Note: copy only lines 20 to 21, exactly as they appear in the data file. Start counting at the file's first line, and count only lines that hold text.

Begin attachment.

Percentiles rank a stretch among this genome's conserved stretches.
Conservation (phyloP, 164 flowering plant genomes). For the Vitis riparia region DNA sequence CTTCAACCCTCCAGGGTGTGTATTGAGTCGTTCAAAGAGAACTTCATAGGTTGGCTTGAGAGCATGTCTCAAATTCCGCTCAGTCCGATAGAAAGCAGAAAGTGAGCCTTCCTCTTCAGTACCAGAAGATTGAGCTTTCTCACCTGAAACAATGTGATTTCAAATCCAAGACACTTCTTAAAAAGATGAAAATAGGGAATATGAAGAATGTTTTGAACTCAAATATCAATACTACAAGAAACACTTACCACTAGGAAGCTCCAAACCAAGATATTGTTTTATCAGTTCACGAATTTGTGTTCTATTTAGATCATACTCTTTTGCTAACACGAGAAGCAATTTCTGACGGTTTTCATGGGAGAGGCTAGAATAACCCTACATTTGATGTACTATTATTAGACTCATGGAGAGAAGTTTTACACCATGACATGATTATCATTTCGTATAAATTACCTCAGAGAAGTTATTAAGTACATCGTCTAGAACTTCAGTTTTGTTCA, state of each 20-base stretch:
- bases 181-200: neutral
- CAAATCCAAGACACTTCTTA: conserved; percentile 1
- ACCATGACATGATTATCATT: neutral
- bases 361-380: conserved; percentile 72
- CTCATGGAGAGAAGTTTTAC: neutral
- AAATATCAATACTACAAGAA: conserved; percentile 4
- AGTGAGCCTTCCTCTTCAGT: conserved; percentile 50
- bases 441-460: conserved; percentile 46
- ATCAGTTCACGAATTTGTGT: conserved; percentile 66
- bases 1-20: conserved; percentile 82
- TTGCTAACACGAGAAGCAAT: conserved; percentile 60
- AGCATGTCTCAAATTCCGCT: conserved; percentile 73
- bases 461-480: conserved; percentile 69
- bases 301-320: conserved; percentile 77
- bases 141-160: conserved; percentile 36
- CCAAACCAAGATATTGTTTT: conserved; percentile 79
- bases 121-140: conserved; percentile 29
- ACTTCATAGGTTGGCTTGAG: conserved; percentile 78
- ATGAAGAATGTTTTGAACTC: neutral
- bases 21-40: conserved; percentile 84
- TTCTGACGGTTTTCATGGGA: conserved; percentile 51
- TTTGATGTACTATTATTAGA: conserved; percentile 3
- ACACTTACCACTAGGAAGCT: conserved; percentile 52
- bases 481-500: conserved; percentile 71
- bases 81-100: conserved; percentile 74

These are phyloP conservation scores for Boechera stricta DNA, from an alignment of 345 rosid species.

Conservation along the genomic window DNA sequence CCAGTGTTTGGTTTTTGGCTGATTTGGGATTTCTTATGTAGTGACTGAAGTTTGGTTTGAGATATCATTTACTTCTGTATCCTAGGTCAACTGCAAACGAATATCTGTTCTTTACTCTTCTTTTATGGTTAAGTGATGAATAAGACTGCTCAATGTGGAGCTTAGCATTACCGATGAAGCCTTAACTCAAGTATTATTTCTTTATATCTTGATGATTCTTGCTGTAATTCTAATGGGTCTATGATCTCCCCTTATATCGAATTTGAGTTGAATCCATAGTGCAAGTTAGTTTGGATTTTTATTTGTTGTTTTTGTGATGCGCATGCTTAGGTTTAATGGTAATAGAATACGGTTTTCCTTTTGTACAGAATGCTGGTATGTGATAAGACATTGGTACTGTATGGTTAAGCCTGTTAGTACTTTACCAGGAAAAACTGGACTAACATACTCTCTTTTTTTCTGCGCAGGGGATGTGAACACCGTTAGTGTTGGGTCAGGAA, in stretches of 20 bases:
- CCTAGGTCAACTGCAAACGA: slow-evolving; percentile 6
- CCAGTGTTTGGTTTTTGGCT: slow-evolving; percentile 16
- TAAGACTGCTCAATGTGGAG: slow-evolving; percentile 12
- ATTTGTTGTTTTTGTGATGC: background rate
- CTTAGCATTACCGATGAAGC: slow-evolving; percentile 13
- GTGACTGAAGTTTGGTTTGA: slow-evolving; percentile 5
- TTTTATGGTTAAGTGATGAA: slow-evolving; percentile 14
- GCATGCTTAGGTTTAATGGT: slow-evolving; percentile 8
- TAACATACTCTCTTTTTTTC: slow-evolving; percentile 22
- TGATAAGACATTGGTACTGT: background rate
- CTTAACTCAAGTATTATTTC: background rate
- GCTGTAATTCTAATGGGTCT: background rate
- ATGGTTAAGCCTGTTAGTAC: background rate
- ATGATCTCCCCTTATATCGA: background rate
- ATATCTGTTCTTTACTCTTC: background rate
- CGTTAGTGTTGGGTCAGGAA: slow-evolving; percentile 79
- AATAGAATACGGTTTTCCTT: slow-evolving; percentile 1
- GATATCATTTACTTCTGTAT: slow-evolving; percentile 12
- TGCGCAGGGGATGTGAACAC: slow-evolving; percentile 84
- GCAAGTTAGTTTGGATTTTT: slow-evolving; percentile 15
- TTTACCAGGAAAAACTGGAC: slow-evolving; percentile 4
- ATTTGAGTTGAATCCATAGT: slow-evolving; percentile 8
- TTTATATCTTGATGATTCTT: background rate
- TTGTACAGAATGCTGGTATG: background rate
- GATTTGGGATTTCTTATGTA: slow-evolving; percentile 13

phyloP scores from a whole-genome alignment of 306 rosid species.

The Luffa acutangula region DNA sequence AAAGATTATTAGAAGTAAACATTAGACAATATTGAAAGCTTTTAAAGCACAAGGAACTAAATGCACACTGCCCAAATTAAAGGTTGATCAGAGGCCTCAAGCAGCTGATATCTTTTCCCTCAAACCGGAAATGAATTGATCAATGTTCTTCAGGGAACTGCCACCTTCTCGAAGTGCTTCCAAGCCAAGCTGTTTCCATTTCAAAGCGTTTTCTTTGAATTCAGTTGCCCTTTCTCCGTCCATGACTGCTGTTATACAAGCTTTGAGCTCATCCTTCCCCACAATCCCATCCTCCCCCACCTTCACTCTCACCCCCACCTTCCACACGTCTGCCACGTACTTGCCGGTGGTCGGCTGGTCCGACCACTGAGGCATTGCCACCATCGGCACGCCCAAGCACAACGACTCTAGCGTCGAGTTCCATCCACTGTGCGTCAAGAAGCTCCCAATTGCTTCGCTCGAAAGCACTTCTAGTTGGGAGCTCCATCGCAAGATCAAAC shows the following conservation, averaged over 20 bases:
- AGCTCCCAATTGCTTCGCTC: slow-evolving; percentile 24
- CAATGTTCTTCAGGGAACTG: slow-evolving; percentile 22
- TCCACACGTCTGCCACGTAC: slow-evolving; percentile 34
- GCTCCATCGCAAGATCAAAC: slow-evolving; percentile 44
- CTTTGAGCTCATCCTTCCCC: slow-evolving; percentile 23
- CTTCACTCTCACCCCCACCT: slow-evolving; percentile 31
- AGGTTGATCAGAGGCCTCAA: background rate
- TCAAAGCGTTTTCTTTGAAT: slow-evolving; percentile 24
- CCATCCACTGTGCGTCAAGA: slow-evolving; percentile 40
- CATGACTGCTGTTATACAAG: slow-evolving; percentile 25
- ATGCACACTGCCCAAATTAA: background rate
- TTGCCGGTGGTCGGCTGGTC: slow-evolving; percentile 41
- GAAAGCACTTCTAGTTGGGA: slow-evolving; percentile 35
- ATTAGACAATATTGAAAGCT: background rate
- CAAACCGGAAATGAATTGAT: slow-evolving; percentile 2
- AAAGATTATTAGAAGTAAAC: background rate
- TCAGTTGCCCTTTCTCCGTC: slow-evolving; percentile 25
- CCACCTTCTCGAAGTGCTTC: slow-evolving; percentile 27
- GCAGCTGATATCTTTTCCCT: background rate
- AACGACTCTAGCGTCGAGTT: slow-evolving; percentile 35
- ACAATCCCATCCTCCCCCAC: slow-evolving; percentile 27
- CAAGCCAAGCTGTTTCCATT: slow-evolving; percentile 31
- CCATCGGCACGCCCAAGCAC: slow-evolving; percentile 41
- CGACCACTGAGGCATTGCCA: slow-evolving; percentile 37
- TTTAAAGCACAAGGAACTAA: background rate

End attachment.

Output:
- ACTTCATAGGTTGGCTTGAG: conserved; percentile 78
- ATGAAGAATGTTTTGAACTC: neutral